Emma Watson Pussy
War And Peace
Elisaveta, all our hearts you ravish quite..." The Emperor passed on
to the drawing room, the crowd made a rush for the doors, and
several persons with excited faces hurried there and back again.
Then the crowd hastily retired from the drawing-room door, at which
the Emperor reappeared talking to the hostess. A young man, looking
distraught, pounced down on the ladies, asking them to move aside.
Some ladies, with faces betraying complete forgetfulness of all the
rules of decorum, pushed forward to the detriment of their toilets.
The men began to choose partners and take their places for the
Everyone moved back, and the Emperor came smiling out of the drawing
room leading his hostess by the hand but not keeping time to the
music. The host followed with Marya Antonovna Naryshkina; then came
ambassadors, ministers, and various generals, whom Peronskaya
diligently named. More than half the ladies already had partners and
were taking up, or preparing to take up, their positions for the
polonaise. Natasha felt that she would be left with her mother and
Sonya among a minority of women who crowded near the wall, not
having been invited to dance. She stood with her slender arms
hanging down, her scarcely defined bosom rising and falling regularly,
and with bated breath and glittering, frightened eyes gazed straight
before her, evidently prepared for the height of joy or misery. She
was not concerned about the Emperor or any of those great people
whom Peronskaya was pointing out--she had but one thought: "Is it
possible no one will ask me, that I shall not be among the first to
dance? Is it possible that not one of all these men will notice me?
They do not even seem to see me, or if they do they look as if they
were saying, Ah, shes not the one Im after, so its not worth
looking at her! No, its impossible," she thought. "They must know
how I long to dance, how splendidly I dance, and how they would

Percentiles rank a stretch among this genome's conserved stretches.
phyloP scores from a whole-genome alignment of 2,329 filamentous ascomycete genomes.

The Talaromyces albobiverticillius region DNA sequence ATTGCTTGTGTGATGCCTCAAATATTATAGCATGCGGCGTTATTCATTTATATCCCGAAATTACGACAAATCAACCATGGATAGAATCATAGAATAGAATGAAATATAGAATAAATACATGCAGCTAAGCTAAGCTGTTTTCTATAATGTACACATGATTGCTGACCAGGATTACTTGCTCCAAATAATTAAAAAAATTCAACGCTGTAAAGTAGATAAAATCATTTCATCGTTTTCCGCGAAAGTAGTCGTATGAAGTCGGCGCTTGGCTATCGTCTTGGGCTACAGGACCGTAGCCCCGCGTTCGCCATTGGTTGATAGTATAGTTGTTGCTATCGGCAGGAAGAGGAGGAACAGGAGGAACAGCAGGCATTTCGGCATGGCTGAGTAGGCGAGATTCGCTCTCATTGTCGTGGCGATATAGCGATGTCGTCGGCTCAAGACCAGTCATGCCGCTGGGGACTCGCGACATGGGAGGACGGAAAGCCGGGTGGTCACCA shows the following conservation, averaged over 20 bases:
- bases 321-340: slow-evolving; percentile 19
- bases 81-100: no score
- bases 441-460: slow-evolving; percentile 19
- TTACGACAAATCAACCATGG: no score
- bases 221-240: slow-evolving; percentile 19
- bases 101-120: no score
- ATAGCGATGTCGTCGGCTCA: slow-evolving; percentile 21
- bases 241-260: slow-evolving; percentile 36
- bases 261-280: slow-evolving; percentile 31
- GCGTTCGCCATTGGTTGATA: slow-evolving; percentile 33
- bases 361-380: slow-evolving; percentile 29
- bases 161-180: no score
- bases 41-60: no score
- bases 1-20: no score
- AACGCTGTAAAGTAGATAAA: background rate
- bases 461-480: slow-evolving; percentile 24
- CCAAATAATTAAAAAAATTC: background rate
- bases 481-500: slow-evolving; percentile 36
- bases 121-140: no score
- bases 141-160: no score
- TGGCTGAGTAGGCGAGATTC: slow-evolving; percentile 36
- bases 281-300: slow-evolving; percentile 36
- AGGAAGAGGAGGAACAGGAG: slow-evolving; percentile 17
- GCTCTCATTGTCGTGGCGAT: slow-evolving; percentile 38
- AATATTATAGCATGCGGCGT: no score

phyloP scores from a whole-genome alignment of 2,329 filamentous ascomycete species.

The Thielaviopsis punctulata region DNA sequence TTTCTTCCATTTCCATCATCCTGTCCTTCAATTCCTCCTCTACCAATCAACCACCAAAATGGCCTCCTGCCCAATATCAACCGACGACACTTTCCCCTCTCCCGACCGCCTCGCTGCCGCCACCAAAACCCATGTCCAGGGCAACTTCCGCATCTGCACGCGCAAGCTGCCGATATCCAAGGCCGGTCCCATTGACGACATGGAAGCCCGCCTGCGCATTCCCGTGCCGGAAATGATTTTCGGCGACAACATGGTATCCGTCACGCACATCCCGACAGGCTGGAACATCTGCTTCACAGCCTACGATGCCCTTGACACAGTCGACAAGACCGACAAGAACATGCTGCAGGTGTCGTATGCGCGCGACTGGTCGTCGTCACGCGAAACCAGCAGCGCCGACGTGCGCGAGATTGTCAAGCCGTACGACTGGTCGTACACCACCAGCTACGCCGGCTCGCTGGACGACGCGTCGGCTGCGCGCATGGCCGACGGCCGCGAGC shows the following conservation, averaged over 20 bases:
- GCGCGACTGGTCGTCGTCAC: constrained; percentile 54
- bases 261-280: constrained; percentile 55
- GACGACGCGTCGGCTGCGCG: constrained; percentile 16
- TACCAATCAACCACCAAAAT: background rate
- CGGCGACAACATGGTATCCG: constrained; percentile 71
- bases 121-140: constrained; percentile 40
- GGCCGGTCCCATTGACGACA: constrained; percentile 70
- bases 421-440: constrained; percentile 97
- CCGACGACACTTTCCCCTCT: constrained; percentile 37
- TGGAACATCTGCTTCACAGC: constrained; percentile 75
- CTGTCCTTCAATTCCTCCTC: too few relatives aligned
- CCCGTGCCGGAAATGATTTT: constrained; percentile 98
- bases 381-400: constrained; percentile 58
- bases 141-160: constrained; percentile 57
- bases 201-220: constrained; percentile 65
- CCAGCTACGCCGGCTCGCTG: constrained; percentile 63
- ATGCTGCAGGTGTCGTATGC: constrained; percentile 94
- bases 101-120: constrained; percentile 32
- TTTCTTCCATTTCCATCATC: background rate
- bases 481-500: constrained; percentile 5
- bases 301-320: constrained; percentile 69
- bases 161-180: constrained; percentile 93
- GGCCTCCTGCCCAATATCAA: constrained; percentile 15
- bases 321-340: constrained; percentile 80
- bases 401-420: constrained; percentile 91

enjoy dancing with me."
The strains of the polonaise, which had continued for a considerable
time, had begun to sound like a sad reminiscence to Natashas ears.
She wanted to cry. Peronskaya had left them. The count was at the
other end of the room. She and the countess and Sonya were standing by
themselves as in the depths of a forest amid that crowd of
strangers, with no one interested in them and not wanted by anyone.
Prince Andrew with a lady passed by, evidently not recognizing them.
The handsome Anatole was smilingly talking to a partner on his arm and
looked at Natasha as one looks at a wall. Boris passed them twice
and each time turned away. Berg and his wife, who were not dancing,
came up to them.
This family gathering seemed humiliating to Natasha--as if there
were nowhere else for the family to talk but here at the ball. She did
not listen to or look at Vera, who was telling her something about her
own green dress.
At last the Emperor stopped beside his last partner (he had danced
with three) and the music ceased. A worried aide-de-camp ran up to the
Rostovs requesting them to stand farther back, though as it was they
were already close to the wall, and from the gallery resounded the
distinct, precise, enticingly rhythmical strains of a waltz. The
Emperor looked smilingly down the room. A minute passed but no one had
yet begun dancing. An aide-de-camp, the Master of Ceremonies, went
up to Countess Bezukhova and asked her to dance. She smilingly
raised her hand and laid it on his shoulder without looking at him.
The aide-de-camp, an adept in his art, grasping his partner firmly
round her waist, with confident deliberation started smoothly, gliding
first round the edge of the circle, then at the corner of the room
he caught Helenes left hand and turned her, the only sound audible,
apart from the ever-quickening music, being the rhythmic click of
the spurs on his rapid, agile feet, while at every third beat his
partners velvet dress spread out and seemed to flash as she whirled
round. Natasha gazed at them and was ready to cry because it was not
she who was dancing that first turn of the waltz.
Prince Andrew, in the white uniform of a cavalry colonel, wearing
stockings and dancing shoes, stood looking animated and bright in
the front row of the circle not far from the Rostovs. Baron Firhoff
was talking to him about the first sitting of the
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